• Vendors now offer master data management solutions of various types. These come from platform vendors (IBM, HP), application vendors (PeopleSoft, SAP), and integration vendors (Ascential [an IBM company], Informatica, Kalido), plus system integrators (BearingPoint, Cap Gemini, Wipro). Master data management is also a critical component in vendor products for customer data integration (from DWL, Siperian, Oracle) and product information management (FullTilt, i2, IBM, SAP). All these products are today inherently tied to either customer or product data. The future success of MDM—whether vendor product or independent practice—will hinge on crossing from product and customer data to data about other business entities.

Customers and Products Today; Much More Tomorrow

With so many trends intersecting with master data management, it has a high probability of adoption. In fact, this data integration practice is inevitable in many user organizations. For example, companies pursuing a single customer view or product-oriented supply chain optimization absolutely have to have some form of master data management.

Today, master data management is applied to the master data of a specific business entity, usually customer or product data. Eventually master data management will extend beyond customer and product data into broad enterprise use. As this trend wends its way, the challenge for data professionals is to develop a strategy that addresses both isolated pockets of MDM today (for customer and product data) and broader enterprise use tomorrow (as MDM is applied to employee, patient, claim, supplier, and other business entities).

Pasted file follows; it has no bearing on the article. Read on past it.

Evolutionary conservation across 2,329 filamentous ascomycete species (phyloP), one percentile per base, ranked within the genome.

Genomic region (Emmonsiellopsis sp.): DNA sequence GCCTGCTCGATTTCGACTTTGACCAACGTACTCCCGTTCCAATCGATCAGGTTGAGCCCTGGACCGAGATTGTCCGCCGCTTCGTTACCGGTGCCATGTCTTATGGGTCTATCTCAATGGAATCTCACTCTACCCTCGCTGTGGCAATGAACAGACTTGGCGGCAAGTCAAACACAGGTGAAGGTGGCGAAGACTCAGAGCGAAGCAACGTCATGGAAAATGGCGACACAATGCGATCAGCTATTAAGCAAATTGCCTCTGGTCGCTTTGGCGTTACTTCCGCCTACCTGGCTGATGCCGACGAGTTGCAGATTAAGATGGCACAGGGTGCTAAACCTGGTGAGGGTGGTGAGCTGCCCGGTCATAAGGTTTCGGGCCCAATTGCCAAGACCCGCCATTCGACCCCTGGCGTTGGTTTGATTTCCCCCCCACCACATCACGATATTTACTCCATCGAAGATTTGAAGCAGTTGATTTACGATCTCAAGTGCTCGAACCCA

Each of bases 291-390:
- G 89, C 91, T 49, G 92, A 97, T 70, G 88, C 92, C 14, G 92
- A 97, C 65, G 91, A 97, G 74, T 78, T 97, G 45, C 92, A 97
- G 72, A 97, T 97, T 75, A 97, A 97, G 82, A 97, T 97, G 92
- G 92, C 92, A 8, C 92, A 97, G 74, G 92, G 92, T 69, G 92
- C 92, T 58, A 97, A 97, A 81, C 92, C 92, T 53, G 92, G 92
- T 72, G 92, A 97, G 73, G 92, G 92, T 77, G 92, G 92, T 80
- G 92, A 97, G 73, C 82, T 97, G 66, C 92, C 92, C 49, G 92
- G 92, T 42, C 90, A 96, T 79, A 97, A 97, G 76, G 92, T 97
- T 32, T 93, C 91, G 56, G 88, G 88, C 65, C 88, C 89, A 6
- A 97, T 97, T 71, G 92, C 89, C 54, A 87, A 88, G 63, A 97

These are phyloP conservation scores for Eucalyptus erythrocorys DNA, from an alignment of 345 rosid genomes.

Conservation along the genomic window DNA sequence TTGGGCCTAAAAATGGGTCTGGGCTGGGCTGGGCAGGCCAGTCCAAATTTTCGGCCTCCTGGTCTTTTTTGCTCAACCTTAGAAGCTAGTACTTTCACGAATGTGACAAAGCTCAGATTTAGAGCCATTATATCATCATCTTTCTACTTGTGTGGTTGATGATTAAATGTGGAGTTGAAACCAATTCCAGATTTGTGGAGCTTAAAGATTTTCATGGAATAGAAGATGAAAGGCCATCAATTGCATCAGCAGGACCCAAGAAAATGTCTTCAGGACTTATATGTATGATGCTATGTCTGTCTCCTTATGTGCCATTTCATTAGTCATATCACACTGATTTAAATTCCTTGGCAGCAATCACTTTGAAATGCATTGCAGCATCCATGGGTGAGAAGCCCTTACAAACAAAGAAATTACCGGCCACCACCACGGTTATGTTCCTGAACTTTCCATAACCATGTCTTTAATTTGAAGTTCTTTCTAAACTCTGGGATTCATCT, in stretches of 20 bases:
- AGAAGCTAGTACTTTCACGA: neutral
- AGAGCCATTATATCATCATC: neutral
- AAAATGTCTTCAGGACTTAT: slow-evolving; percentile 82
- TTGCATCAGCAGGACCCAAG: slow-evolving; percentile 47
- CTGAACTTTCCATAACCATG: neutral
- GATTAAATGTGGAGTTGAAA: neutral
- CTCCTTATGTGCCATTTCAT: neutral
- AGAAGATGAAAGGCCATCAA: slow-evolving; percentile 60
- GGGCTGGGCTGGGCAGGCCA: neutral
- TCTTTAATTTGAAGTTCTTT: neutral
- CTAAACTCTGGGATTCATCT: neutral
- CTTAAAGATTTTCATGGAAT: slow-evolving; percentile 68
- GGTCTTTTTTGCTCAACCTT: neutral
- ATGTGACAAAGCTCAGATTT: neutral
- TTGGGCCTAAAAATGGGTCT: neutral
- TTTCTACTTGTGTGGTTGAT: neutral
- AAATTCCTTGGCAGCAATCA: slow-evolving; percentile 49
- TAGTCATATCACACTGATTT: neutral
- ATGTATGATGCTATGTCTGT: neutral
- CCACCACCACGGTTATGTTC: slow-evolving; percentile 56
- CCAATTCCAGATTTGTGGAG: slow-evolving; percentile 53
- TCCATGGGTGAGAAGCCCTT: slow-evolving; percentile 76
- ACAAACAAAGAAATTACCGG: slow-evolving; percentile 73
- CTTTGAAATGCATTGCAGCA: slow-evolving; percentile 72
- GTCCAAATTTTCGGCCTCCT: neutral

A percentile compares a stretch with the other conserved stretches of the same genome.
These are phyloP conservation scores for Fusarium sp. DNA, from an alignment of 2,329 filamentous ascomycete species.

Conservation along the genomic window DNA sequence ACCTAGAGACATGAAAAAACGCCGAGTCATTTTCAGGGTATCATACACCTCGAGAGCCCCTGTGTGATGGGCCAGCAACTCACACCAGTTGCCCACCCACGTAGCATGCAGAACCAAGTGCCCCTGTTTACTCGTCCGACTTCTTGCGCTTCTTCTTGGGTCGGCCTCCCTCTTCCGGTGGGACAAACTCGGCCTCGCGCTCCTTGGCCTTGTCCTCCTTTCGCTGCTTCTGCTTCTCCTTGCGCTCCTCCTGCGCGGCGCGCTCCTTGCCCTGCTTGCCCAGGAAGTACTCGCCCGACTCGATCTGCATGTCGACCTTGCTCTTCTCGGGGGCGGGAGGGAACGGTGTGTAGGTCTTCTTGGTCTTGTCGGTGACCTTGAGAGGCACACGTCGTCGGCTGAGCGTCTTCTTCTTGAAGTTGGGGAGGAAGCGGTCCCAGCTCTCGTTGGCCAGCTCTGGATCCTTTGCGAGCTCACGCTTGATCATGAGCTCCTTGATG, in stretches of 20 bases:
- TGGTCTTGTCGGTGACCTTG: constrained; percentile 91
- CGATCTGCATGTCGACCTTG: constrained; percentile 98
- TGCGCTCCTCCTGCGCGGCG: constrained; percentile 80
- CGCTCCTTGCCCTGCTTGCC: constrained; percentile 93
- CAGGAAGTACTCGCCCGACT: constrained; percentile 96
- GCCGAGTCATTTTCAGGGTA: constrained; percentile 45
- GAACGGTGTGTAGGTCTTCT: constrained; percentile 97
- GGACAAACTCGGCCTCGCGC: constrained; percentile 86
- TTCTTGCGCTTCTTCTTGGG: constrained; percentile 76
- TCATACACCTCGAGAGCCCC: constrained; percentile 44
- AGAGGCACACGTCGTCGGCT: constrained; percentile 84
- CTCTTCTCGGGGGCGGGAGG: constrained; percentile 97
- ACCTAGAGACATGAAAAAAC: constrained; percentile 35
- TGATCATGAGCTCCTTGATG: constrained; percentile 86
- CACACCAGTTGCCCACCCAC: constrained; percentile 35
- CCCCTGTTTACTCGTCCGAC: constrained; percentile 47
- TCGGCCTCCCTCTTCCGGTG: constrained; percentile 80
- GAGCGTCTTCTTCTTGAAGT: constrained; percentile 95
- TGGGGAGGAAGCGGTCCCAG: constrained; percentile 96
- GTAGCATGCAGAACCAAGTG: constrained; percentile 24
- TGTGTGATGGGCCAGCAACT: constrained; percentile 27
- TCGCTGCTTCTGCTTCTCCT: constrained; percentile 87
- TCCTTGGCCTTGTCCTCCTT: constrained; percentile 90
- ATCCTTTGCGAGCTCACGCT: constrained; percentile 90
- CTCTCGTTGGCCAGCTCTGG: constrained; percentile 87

About the Author

Philip Russom, Ph.D., is senior director of TDWI Research for data management and is a well-known figure in data warehousing, integration, and quality, having published over 600 research reports, magazine articles, opinion columns, and speeches over a 20-year period. Before joining TDWI in 2005, Russom was an industry analyst covering data management at Forrester Research and Giga Information Group. He also ran his own business as an independent industry analyst and consultant, was a contributing editor with leading IT magazines, and a product manager at database vendors. His Ph.D. is from Yale. You can reach him by email ([email protected]), on Twitter (, and on LinkedIn (